Calif. Moves to Boost Customer-Sited Energy Storage. Remains Industry’s “Undisputed King”

June 8, 2017
California continued to blaze the energy storage trail, with the Senate’s recent passage of SB 700, which provides incentives for customer-sited energy storage systems in homes, schools, farms and businesses.

Described in a recent report as the “undisputed king” of the energy storage industry, California continues to blaze new trails, now with legislation to boost customer-sited energy storage.


The California Senate recently passed SB 700, which creates incentives for customer-sited energy storage in homes, schools, farms and businesses. Next, the bill moves to the state Assembly.

The 10-year rebate program, called the Energy Storage Initiative, provides up to $1.4 billion and lets the PUC set the total amount, said Laura Gray, energy storage policy advisor with the California Solar Energy Industries Association. It aims to make storage more accessible to consumers.

“California is once again showing its leadership on clean energy. Just as the state revolutionized solar, it has the opportunity to transform the market of customer-sited energy storage,” Gray said. “With this bill California would be the first state to create a market transformational program dedicated to local energy storage.”

Undisputed king for next five years

Separately, GTM Research and the Energy Storage Association (ESA) reported this week that California “will remain the undisputed king of the U.S. storage market over the next five years.”  Arizona, Hawaii, Massachusetts, New York and Texas vie for second place.

California helped drive what proved to be a record-breaking first quarter for energy storage in the United States. GTM and ESA’s latest “U.S. Energy Storage Monitor” reported that 234 MWh of energy storage was deployed, a 944 percent rise over the first quarter last year.

Ravi Manghani, GTM Research’s director of energy storage, attributed the big leap in part to a large battery deployment made to bolster reliability following natural gas leaks at California’s Aliso Canyon.

Several recent policy moves also boosted energy storage in California, according to the report, including a doubling of the Self-Generation Incentive Program in April, upping the program’s budget to $83 million annually for 2017-2019. Energy storage will get 85 percent of the funds. Of that 90 percent goes to projects larger than 10 kW and 10 percent to residential projects less than or equal to 10 kW.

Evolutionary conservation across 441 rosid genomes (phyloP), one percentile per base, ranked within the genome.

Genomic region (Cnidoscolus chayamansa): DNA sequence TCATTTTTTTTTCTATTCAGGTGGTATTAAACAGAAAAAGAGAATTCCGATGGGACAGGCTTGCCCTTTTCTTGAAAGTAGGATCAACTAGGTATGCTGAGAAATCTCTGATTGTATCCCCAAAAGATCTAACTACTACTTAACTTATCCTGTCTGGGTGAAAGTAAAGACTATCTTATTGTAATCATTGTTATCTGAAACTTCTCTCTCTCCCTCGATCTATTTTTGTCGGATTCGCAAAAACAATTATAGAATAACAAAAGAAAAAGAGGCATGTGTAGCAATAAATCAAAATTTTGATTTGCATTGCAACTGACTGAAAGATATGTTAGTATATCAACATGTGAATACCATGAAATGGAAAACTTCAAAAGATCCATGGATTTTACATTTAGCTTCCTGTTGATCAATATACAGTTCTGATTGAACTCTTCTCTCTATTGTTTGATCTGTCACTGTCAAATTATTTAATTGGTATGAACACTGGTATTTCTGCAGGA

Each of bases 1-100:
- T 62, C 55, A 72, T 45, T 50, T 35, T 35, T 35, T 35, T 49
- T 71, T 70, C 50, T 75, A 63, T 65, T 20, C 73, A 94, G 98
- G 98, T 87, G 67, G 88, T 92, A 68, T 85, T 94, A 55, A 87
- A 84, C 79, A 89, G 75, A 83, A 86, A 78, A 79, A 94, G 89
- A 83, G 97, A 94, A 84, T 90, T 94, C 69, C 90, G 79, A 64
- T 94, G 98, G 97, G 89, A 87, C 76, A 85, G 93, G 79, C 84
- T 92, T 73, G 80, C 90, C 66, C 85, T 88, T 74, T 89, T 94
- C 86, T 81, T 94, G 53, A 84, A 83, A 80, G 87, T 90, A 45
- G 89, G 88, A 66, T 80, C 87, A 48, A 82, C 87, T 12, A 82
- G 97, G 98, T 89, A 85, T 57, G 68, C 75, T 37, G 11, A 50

GTM Research noted several other recent activities in California helping energy storage:

  • San Diego Gas & Electric announced winners for its 2016 preferred resources request for proposals (RFP)
  • The California State Legislature introduced AB 1405, which would establish a clean peak standard for California
  • SDG&E released a Distribution Reliability/Power Quality RFP
  • The California Public Utilities Commission announced an additional 500 MW of distributed energy targets for the three main investor-owned utilities, distributed evenly among the three.
  • The California Independent System Operator released its Energy Storage and Distributed Energy Resources Phase 2 proposal, meant to lower barriers for energy storage and distributed energy to participate in the wholesale market.

California topped all states for non-residential and utility energy storage installations in GTM’s ranking. For residential storage, however, the state ranked only third. Residential installment may increase if California lawmakers approve the customer-sited energy storage incentives.

Legislation plays to consumer demand for energy storage

Customers are interested in storage because of its ability to help them control their energy use and protect themselves against fluctuating rates, Gray said. “Local storage will also allow homes, businesses and schools to use renewable energy more efficiently, which will help the state reach 100 percent renewables.”

California sees economies of scale pushing prices down over time. So under SB 700, the rebates for customer-sited energy storage get smaller as more systems are installed.